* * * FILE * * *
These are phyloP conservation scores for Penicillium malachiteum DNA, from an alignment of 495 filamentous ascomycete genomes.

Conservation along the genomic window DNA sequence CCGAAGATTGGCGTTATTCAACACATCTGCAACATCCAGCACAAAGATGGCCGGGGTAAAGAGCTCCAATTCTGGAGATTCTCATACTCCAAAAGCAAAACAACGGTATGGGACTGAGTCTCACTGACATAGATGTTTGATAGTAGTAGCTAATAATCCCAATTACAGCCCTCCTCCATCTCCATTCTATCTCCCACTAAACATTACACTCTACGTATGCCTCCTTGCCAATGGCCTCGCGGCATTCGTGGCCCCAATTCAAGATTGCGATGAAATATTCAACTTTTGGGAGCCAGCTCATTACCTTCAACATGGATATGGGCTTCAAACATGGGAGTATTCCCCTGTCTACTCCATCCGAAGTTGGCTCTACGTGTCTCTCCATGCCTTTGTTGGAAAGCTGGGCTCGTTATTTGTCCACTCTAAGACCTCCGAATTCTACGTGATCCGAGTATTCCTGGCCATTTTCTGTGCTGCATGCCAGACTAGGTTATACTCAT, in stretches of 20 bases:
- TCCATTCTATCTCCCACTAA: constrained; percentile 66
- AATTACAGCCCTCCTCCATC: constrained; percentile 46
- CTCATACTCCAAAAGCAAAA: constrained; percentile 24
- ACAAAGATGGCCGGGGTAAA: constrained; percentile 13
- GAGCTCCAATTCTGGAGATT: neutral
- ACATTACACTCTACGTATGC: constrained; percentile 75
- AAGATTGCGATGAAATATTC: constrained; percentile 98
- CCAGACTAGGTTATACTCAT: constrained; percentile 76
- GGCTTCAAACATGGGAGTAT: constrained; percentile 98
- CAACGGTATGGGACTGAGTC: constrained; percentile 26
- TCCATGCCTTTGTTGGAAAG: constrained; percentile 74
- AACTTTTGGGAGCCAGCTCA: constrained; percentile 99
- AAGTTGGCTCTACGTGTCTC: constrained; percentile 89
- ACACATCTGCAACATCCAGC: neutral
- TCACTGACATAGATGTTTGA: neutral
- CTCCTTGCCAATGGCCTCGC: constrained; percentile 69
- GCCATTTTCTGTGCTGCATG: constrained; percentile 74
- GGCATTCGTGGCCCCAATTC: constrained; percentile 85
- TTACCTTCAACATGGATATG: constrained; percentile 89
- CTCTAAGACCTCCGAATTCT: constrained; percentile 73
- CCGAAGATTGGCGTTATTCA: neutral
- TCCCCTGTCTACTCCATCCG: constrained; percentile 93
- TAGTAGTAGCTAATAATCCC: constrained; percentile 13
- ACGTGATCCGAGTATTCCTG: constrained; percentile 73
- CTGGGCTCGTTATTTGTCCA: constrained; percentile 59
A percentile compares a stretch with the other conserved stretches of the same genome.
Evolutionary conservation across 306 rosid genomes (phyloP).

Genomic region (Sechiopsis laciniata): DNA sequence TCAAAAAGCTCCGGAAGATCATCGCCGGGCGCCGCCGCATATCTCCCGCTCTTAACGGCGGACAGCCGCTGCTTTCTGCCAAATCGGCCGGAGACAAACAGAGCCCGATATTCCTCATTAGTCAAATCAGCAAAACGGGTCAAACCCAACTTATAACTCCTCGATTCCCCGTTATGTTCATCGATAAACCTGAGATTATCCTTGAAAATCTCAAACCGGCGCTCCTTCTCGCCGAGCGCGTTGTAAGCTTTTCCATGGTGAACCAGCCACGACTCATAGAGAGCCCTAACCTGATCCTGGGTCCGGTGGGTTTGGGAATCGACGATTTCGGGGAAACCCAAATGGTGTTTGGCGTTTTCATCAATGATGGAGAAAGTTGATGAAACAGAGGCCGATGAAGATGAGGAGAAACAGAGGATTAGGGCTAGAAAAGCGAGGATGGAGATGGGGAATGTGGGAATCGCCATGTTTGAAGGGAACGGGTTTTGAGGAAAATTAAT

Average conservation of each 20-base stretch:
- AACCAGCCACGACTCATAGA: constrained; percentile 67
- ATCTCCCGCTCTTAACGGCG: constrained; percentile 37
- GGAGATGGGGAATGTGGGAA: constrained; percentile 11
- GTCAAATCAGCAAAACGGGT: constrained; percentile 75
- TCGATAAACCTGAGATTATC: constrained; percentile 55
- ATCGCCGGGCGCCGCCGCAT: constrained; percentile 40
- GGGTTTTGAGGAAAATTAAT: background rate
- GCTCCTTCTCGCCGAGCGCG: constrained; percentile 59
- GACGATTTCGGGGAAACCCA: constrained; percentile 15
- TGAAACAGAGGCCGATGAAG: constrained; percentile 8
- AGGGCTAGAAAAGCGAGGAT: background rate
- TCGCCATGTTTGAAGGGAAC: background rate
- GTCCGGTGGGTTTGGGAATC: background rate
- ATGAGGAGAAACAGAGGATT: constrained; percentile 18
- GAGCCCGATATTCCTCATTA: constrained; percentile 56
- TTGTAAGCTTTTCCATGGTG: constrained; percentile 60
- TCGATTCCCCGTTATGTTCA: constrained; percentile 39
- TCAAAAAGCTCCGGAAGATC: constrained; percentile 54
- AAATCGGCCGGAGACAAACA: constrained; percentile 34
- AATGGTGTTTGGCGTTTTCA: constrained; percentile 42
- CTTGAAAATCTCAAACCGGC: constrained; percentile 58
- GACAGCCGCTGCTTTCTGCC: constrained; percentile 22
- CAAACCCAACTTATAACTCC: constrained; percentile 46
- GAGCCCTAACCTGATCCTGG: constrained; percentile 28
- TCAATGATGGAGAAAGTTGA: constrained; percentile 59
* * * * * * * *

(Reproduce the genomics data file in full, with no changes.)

These are phyloP conservation scores for Penicillium malachiteum DNA, from an alignment of 495 filamentous ascomycete genomes.

Conservation along the genomic window DNA sequence CCGAAGATTGGCGTTATTCAACACATCTGCAACATCCAGCACAAAGATGGCCGGGGTAAAGAGCTCCAATTCTGGAGATTCTCATACTCCAAAAGCAAAACAACGGTATGGGACTGAGTCTCACTGACATAGATGTTTGATAGTAGTAGCTAATAATCCCAATTACAGCCCTCCTCCATCTCCATTCTATCTCCCACTAAACATTACACTCTACGTATGCCTCCTTGCCAATGGCCTCGCGGCATTCGTGGCCCCAATTCAAGATTGCGATGAAATATTCAACTTTTGGGAGCCAGCTCATTACCTTCAACATGGATATGGGCTTCAAACATGGGAGTATTCCCCTGTCTACTCCATCCGAAGTTGGCTCTACGTGTCTCTCCATGCCTTTGTTGGAAAGCTGGGCTCGTTATTTGTCCACTCTAAGACCTCCGAATTCTACGTGATCCGAGTATTCCTGGCCATTTTCTGTGCTGCATGCCAGACTAGGTTATACTCAT, in stretches of 20 bases:
- TCCATTCTATCTCCCACTAA: constrained; percentile 66
- AATTACAGCCCTCCTCCATC: constrained; percentile 46
- CTCATACTCCAAAAGCAAAA: constrained; percentile 24
- ACAAAGATGGCCGGGGTAAA: constrained; percentile 13
- GAGCTCCAATTCTGGAGATT: neutral
- ACATTACACTCTACGTATGC: constrained; percentile 75
- AAGATTGCGATGAAATATTC: constrained; percentile 98
- CCAGACTAGGTTATACTCAT: constrained; percentile 76
- GGCTTCAAACATGGGAGTAT: constrained; percentile 98
- CAACGGTATGGGACTGAGTC: constrained; percentile 26
- TCCATGCCTTTGTTGGAAAG: constrained; percentile 74
- AACTTTTGGGAGCCAGCTCA: constrained; percentile 99
- AAGTTGGCTCTACGTGTCTC: constrained; percentile 89
- ACACATCTGCAACATCCAGC: neutral
- TCACTGACATAGATGTTTGA: neutral
- CTCCTTGCCAATGGCCTCGC: constrained; percentile 69
- GCCATTTTCTGTGCTGCATG: constrained; percentile 74
- GGCATTCGTGGCCCCAATTC: constrained; percentile 85
- TTACCTTCAACATGGATATG: constrained; percentile 89
- CTCTAAGACCTCCGAATTCT: constrained; percentile 73
- CCGAAGATTGGCGTTATTCA: neutral
- TCCCCTGTCTACTCCATCCG: constrained; percentile 93
- TAGTAGTAGCTAATAATCCC: constrained; percentile 13
- ACGTGATCCGAGTATTCCTG: constrained; percentile 73
- CTGGGCTCGTTATTTGTCCA: constrained; percentile 59
A percentile compares a stretch with the other conserved stretches of the same genome.
Evolutionary conservation across 306 rosid genomes (phyloP).

Genomic region (Sechiopsis laciniata): DNA sequence TCAAAAAGCTCCGGAAGATCATCGCCGGGCGCCGCCGCATATCTCCCGCTCTTAACGGCGGACAGCCGCTGCTTTCTGCCAAATCGGCCGGAGACAAACAGAGCCCGATATTCCTCATTAGTCAAATCAGCAAAACGGGTCAAACCCAACTTATAACTCCTCGATTCCCCGTTATGTTCATCGATAAACCTGAGATTATCCTTGAAAATCTCAAACCGGCGCTCCTTCTCGCCGAGCGCGTTGTAAGCTTTTCCATGGTGAACCAGCCACGACTCATAGAGAGCCCTAACCTGATCCTGGGTCCGGTGGGTTTGGGAATCGACGATTTCGGGGAAACCCAAATGGTGTTTGGCGTTTTCATCAATGATGGAGAAAGTTGATGAAACAGAGGCCGATGAAGATGAGGAGAAACAGAGGATTAGGGCTAGAAAAGCGAGGATGGAGATGGGGAATGTGGGAATCGCCATGTTTGAAGGGAACGGGTTTTGAGGAAAATTAAT

Average conservation of each 20-base stretch:
- AACCAGCCACGACTCATAGA: constrained; percentile 67
- ATCTCCCGCTCTTAACGGCG: constrained; percentile 37
- GGAGATGGGGAATGTGGGAA: constrained; percentile 11
- GTCAAATCAGCAAAACGGGT: constrained; percentile 75
- TCGATAAACCTGAGATTATC: constrained; percentile 55
- ATCGCCGGGCGCCGCCGCAT: constrained; percentile 40
- GGGTTTTGAGGAAAATTAAT: background rate
- GCTCCTTCTCGCCGAGCGCG: constrained; percentile 59
- GACGATTTCGGGGAAACCCA: constrained; percentile 15
- TGAAACAGAGGCCGATGAAG: constrained; percentile 8
- AGGGCTAGAAAAGCGAGGAT: background rate
- TCGCCATGTTTGAAGGGAAC: background rate
- GTCCGGTGGGTTTGGGAATC: background rate
- ATGAGGAGAAACAGAGGATT: constrained; percentile 18
- GAGCCCGATATTCCTCATTA: constrained; percentile 56
- TTGTAAGCTTTTCCATGGTG: constrained; percentile 60
- TCGATTCCCCGTTATGTTCA: constrained; percentile 39
- TCAAAAAGCTCCGGAAGATC: constrained; percentile 54
- AAATCGGCCGGAGACAAACA: constrained; percentile 34
- AATGGTGTTTGGCGTTTTCA: constrained; percentile 42
- CTTGAAAATCTCAAACCGGC: constrained; percentile 58
- GACAGCCGCTGCTTTCTGCC: constrained; percentile 22
- CAAACCCAACTTATAACTCC: constrained; percentile 46
- GAGCCCTAACCTGATCCTGG: constrained; percentile 28
- TCAATGATGGAGAAAGTTGA: constrained; percentile 59